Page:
Champagne: In Search of Good Taste

In his second column, Matt Pym, CALIBRE’s resident wine expert, takes a look at what constitutes good taste and nominates his Magnificent Seven Champagnes.

Some things happen when one works in the drinks trade.  At restaurants, wine lists automatically get handed to me (not a problem), dinner party guests rarely bring wine (which results in a house full of blooms and a sensational cheese board), and friends regularly ask for advice on what wine they should drink, what tastes good. Buying advice I can cover, and will continue to do so in these hallowed pages, but how does one define what tastes good? And does that differ from good taste?

Such were my musings as I sat on the train into London, to attend the recent ‘Taste Champagne 2019’ event organised by the Aussie wine writer Tyson Stelzer (International Wine Writer of the Year, no less). Ah Champagne, that most prestigious of drinks. Beloved throughout history, by old money and new, from rulers to rappers, from Russian tzars to, well, Russian oligarchs.

And the Champagne you buy makes a statement about you, about your ‘taste’.  Spending hundreds, even thousands, of pounds in a nightclub on big bottles of luxury cuvée champagnes says you are, or want to be, a footballer or a rapper, though most onlookers will assume that you are just a (bit of a) banker…..

The UK is the largest export market for Champagne in the world – we love the stuff.  Last year we imported nearly 27 million bottles. I won’t bore you with the production details; suffice to say it’s generally made from a blend of Chardonnay, Pinot Noir and Pinot Meunier, and it’s fizzy, which is created by a secondary fermentation in bottle. Those wanting more in-depth knowledge should consult Google (or Bing which has recently and highly annoyingly annexed my Mac’s search facility, but I digress).

photo by Leif Carlsson

As with most things vinous, the best wines are those made in the best sites, on the best soils, and using the best equipment. Importantly they are also increasingly those made using the least intervention and most sustainable methods; like all agricultural produce, fewer chemicals plus more natural methods equals a better final product….who knew? But, where Champagne differs from all others is the association with celebration and prestige. The word itself is synonymous with wealth, decadence and fun. A triumph of taste and marketing. Like many luxury products, it has also long been a way of saying ‘look at me’. Yet, having such a high profile image is not without controversy.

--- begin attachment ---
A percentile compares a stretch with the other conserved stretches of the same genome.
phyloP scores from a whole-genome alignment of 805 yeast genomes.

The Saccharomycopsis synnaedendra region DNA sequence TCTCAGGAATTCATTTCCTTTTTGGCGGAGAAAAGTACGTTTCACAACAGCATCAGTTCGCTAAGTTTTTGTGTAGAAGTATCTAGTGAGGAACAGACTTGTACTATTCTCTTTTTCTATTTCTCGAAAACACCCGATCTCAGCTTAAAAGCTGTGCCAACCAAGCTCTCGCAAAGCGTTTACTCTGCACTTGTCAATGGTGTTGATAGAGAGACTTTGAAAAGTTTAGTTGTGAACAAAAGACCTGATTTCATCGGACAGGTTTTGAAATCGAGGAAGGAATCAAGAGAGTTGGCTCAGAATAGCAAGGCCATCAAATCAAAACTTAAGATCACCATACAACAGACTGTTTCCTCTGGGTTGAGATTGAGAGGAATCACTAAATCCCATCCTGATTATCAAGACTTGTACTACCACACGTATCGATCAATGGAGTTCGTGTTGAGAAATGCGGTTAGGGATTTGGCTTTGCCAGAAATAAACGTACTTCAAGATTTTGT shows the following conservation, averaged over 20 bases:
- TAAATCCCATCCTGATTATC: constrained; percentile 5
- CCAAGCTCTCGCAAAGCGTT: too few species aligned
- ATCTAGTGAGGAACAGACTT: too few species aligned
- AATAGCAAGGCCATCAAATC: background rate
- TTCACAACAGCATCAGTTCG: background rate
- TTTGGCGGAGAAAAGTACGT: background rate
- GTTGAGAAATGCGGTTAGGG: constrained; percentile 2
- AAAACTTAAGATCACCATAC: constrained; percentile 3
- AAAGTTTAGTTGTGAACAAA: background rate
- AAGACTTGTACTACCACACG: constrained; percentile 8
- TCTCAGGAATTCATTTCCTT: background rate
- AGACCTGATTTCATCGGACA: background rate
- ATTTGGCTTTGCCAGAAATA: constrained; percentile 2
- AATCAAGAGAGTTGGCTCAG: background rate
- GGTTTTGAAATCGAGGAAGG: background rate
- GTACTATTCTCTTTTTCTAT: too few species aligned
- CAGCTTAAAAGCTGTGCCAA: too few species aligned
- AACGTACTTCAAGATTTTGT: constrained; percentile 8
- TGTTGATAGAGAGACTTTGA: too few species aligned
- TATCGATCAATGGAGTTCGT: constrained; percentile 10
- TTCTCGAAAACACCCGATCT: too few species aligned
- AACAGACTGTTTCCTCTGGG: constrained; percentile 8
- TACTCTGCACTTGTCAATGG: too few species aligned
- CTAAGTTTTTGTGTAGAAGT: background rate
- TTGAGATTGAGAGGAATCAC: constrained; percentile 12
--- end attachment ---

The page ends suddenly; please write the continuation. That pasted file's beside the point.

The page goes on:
In 2006, Frédéric Rouzaud, MD of Louis Roederer Champagne (who produce Cristal) was asked if he thought the association with hip hop artists would harm the brand.  He replied, ‘that’s a good question, but what can we do? We can’t forbid people from buying it. I’m sure Dom Pérignon or Krug would be delighted to have their business.’ Perhaps unsurprisingly, Jay Zee, who at the time regularly rapped about and was seen drinking Cristal, took umbrage. He immediately and very publicly boycotted Cristal, promising to “no longer support any of his products.” Jay Zee was true to his word, even going on to invest in the next Champagne of choice in the prestige stakes, Armand de Brignac (AKA Ace of Spades).

I’d originally expected this piece to be purely about these luxury or prestige cuvée s that most Champagne Houses make. But after an hour or swilling and spitting, once again selflessly putting my palate on the line for my profession, I realised that I was missing the point. Now, don’t get me wrong here, these famous luxury wines are GREAT champagnes. They are painstakingly and lovingly made and they do taste very, very good but in the end I resolved to forget the names, the price tags and prestige, and focus on the taste.

Finish Dry January With a Little Added Sunshine

And this is the key to the whole thing about wine, it really is about what YOU like. People like me can give advice and the benefit of our experience, but it’s hard not to be in the wine trade for very long without becoming a bit of a wine snob – and if you like a certain wine that may be considered unfashionable or naff, who am I or anyone else to tell you that you’re wrong? This is still, at the time of writing, a free country.So, my advice is simply this: trust your instincts and your taste buds. I would always urge you to really think about what it tastes like: does it have concentration of flavour, a balance between fruit, alcohol, structure and alcohol? And if you really think about it, and still like it, that should be good enough for anyone.

What I can do is to hopefully point you in the direction of things that you will like. Having tirelessly tasted Champagne for most of the day, I narrowed my recommendations down to a Magnificent Seven, covering a spectrum of styles and prices. Many of these are real ‘Wine Trade’ favourites, wines I’ve been lucky enough to drink consistently for most of my adult life, and their quality is guaranteed. They do taste good, at least to me. I hope you like them too, but if not, well that’s where our tastes differ.